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Flash Atomization: A New Concept to Control Combustion Instability in Water Injected Gas Turbines

[+] Author Affiliations
Vishwas Iyengar, Harold Simmons, David Ransom

Southwest Research Institute® , San Antonio, TX

Thomas Holzschuh

Cogeneration-Kraftwerke Management Steiermark GmbH, Graz, Austria

Paper No. GT2010-22375, pp. 313-322; 10 pages
  • ASME Turbo Expo 2010: Power for Land, Sea, and Air
  • Volume 2: Combustion, Fuels and Emissions, Parts A and B
  • Glasgow, UK, June 14–18, 2010
  • Conference Sponsors: International Gas Turbine Institute
  • ISBN: 978-0-7918-4397-0 | eISBN: 978-0-7918-3872-3
  • Copyright © 2010 by ASME


The objective of this work is to develop and explore methods to reduce combustor rumble in an industrial gas turbine in co-generation service that is operated with water injection reducing NOX emissions. Attempts to use water injection as a means to reduce NOX emissions in gas turbines have been largely unsuccessful because of increased combustion instability levels experienced. The increase in pulsation causes chronic fretting, wear, and fatigue that damages combustor components resulting in higher operation costs due to repair or replacement of parts. This combustion instability can be tied to the insufficient atomization of injected water; relatively large water droplets evaporate non-uniformly that lead to energy absorption in non-uniform chaotic pulses. This added pulsation is amplified by the combustion process and acoustic resonance. Effervescent atomization, where a gas bubbles are injected with the liquid, is beneficial in producing finely atomized droplets, because the gas bubbles burst as they exit the nozzles creating additional energy to disperse the liquid. A new concept for effervescent atomization dubbed “Flash Atomization” is presented where water is heated to just below its boiling point in the supply line so that some of it will flash to steam as it leaves the nozzle. An advantage of Flash Atomization is that available heat energy can be used rather than mechanical energy to compress injection gas for conventional effervescent atomization.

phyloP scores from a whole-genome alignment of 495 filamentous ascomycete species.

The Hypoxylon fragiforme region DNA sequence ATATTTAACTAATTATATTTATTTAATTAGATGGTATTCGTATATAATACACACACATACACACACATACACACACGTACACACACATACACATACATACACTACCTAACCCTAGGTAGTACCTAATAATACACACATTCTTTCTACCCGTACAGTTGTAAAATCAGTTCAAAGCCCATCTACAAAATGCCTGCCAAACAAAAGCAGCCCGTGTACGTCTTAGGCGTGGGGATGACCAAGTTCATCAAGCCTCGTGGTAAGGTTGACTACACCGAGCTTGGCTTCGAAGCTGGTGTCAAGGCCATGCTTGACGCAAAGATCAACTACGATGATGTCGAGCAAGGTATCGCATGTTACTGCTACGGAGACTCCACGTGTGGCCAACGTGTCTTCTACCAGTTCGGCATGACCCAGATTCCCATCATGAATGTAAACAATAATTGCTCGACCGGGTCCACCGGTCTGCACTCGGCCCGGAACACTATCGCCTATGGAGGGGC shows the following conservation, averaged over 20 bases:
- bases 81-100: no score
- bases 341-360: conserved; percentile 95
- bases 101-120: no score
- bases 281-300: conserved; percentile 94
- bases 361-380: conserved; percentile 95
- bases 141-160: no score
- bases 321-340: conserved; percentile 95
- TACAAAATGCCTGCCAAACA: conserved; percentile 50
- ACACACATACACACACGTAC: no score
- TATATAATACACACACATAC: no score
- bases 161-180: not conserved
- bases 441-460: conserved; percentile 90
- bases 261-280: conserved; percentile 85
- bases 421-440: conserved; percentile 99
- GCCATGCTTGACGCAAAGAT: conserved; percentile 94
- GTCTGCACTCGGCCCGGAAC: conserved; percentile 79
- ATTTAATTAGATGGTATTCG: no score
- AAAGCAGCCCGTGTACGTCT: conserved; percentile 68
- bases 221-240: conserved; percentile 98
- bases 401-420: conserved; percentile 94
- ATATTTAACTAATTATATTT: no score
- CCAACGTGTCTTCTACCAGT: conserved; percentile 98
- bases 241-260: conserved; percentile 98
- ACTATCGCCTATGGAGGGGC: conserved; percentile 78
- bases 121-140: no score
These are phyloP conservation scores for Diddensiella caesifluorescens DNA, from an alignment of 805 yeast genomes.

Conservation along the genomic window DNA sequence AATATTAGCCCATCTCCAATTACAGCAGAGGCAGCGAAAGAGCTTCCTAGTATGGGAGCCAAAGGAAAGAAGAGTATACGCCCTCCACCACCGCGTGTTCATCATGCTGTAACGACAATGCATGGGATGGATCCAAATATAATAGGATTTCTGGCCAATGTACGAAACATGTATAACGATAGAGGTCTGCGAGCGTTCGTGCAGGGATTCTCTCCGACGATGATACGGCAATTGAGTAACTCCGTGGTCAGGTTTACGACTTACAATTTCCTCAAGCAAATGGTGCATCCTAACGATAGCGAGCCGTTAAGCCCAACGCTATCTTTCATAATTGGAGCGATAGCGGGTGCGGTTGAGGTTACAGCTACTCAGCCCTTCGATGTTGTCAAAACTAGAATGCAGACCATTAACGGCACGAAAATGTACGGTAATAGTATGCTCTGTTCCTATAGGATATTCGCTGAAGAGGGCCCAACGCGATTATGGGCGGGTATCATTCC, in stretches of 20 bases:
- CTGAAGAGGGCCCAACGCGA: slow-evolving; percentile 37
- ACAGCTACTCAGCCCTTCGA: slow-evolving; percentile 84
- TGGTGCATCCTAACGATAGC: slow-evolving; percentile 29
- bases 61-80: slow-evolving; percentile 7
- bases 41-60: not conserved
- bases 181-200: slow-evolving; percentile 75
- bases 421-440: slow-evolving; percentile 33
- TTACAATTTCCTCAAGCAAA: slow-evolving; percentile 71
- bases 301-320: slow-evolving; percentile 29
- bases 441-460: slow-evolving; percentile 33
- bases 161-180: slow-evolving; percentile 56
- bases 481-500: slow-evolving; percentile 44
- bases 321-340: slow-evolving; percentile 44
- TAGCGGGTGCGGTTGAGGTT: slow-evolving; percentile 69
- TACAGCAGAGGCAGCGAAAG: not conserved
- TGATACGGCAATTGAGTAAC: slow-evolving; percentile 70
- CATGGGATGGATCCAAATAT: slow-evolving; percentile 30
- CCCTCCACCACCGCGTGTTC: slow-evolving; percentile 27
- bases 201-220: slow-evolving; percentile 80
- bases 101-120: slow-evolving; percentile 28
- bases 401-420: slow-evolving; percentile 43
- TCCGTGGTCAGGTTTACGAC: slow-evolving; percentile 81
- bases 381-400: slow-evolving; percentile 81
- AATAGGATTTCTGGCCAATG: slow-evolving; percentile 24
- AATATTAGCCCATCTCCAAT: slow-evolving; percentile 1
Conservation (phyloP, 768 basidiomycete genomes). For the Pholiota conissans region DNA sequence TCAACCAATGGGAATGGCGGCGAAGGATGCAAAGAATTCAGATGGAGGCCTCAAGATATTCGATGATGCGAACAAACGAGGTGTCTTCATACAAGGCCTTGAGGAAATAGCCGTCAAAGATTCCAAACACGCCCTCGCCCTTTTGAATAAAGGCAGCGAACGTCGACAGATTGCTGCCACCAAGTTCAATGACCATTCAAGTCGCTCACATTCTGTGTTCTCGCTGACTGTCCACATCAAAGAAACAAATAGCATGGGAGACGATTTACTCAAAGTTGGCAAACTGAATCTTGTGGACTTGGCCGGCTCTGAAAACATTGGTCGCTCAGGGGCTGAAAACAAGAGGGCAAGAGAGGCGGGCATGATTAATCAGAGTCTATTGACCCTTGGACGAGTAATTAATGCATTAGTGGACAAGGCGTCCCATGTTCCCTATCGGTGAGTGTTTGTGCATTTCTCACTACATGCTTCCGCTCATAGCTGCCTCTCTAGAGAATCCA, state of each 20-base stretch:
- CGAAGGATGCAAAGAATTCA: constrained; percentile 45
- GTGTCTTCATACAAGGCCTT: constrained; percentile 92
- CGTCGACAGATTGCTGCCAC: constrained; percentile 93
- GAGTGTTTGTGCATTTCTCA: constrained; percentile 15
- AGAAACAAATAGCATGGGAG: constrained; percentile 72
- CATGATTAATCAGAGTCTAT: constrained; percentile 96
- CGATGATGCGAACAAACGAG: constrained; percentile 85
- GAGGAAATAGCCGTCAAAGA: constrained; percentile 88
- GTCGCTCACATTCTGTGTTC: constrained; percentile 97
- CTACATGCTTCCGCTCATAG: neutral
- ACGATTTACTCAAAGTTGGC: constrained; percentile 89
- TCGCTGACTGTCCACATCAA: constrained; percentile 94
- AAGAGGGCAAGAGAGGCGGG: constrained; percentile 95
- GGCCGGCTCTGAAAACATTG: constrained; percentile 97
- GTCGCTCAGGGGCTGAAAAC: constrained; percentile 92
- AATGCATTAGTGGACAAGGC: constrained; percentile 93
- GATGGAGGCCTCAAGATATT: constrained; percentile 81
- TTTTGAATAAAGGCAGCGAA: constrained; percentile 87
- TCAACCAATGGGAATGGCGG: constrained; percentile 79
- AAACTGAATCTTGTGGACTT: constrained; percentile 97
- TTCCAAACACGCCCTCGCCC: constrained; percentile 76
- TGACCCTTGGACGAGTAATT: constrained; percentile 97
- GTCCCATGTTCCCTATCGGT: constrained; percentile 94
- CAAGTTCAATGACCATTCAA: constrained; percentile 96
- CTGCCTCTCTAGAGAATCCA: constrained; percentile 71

Copyright © 2010 by ASME



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